Non-enzymatic dissociation of human mesenchymal stromal cells improves chemokine-dependent migration and maintains immunosuppressive function

Research output: Contribution to journalArticlepeer-review

Authors

  • Diarmaid D Houlihan
  • Shankar Suresh
  • Ka Kit Li
  • Rupesh Sutaria
  • Janine Fear
  • Ricky H Bhogal

Abstract

BACKGROUND AIMS: Human bone marrow-derived mesenchymal stromal cells (MSC) can suppress inflammation; therefore their therapeutic potential is being explored in clinical trials. Poor engraftment of infused MSC limits their therapeutic utility; this may be caused by MSC processing before infusion, in particular the method of their detachment from culture.

METHODS: Enzymatic methods of detaching MSC (Accutase and TrypLE) were compared with non-enzymatic methods (Cell Dissociation Buffer [CDB], ethylenediamine tetra-acetic acid and scraping) for their effect on MSC viability, chemokine receptor expression, multi-potency, immunomodulation and chemokine-dependent migration.

RESULTS: TrypLE detachment preserved MSC viability and tri-lineage potential compared with non-enzymatic methods; however, this resulted in near complete loss of surface chemokine receptor expression. Of the non-enzymatic methods, CDB detachment preserved the highest viability while retaining significant tri-lineage differentiation potential. Once re-plated, CDB-detached MSC regained their original morphology and reached confluence, unlike with the use of other non-enzymatic methods. Viability was significantly reduced with the use of ethylenediamine tetra-acetic acid and further reduced with the use of cell scraping. Addition of 1% serum during CDB detachment led to higher MSC numbers entering autophagy and increased MSC recovery after re-plating. TrypLE and CDB-detached MSC suppressed CD3(+)CD4(+)CD25(-) T-cell proliferation, although TrypLE-detached MSC exhibited superior suppression at 1:20 ratio. CDB detachment retained surface chemokine receptor expression and consequently increased migration to CCL22, CXCL12 and CCL4, in contrast with TrypLE-detached MSC.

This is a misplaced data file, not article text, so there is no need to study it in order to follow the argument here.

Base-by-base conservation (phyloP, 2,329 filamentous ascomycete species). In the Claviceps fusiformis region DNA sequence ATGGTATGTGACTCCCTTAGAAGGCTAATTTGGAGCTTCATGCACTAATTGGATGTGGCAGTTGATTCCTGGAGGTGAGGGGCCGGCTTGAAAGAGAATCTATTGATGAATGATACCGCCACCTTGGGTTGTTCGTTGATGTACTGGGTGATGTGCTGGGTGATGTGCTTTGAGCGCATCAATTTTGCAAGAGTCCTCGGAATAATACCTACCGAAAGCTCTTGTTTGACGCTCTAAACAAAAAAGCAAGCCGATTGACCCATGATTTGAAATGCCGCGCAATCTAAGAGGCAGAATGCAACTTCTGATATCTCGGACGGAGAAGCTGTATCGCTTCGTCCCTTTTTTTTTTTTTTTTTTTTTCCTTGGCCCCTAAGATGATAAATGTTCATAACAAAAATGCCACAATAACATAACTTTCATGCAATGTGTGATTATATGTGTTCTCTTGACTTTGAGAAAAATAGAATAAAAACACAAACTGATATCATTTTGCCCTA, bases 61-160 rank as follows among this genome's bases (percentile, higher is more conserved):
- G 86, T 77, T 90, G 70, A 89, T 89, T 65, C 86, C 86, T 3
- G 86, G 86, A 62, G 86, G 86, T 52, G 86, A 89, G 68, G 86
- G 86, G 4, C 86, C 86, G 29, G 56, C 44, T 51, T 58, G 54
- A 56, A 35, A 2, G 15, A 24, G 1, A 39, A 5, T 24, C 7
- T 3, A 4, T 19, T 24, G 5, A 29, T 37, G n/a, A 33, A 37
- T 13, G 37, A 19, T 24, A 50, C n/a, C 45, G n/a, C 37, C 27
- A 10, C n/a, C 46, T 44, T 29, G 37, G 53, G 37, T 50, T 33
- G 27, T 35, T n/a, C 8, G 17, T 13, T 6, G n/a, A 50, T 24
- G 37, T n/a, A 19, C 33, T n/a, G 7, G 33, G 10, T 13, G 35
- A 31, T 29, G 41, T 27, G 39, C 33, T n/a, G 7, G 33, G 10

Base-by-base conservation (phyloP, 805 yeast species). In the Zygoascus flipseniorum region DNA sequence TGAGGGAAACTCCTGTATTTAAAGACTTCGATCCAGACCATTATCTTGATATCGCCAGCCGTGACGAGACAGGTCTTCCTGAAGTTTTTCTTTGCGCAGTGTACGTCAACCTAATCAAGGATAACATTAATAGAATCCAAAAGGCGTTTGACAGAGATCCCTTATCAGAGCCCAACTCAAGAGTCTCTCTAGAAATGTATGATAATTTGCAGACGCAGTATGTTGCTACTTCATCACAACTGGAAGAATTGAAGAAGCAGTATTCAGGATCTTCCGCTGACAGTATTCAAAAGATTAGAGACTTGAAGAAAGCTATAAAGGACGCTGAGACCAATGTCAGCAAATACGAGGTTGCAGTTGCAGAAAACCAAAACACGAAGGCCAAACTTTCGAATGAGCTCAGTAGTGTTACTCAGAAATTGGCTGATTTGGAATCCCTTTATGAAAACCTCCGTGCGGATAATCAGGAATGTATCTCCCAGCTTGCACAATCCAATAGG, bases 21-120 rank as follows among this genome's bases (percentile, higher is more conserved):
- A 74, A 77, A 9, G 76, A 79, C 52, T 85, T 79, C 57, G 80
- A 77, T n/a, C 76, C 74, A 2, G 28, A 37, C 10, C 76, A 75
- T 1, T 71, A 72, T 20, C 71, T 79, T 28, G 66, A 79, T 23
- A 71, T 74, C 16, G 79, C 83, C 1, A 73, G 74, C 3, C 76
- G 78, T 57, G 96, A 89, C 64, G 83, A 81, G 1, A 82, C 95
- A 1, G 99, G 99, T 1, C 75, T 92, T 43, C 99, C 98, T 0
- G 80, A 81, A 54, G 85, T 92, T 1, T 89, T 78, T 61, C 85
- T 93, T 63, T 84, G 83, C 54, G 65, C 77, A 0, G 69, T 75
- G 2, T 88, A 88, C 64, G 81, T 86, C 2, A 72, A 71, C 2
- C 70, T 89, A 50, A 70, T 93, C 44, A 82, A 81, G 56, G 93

CONCLUSIONS: This study demonstrates that non-enzymatic detachment of MSC with the use of CDB minimizes the negative impact on cell viability, multipotency and immunomodulation while retaining chemokine-dependent migration, which may be of importance in MSC delivery and engraftment in sites of injury.

Bibliographic note

Crown Copyright © 2014. Published by Elsevier Inc. All rights reserved.

Details

Original languageEnglish
Pages (from-to)545-59
Number of pages15
JournalCytotherapy
Volume16
Issue number4
Publication statusPublished - Apr 2014

Keywords

  • Bone Marrow Cells, Cell Culture Techniques, Cell Differentiation, Cell Movement, Cell Proliferation, Cell Survival, Chemokines, Collagenases, Ethylenediamines, Humans, Immunosuppression, Mesenchymal Stromal Cells, Peptide Hydrolases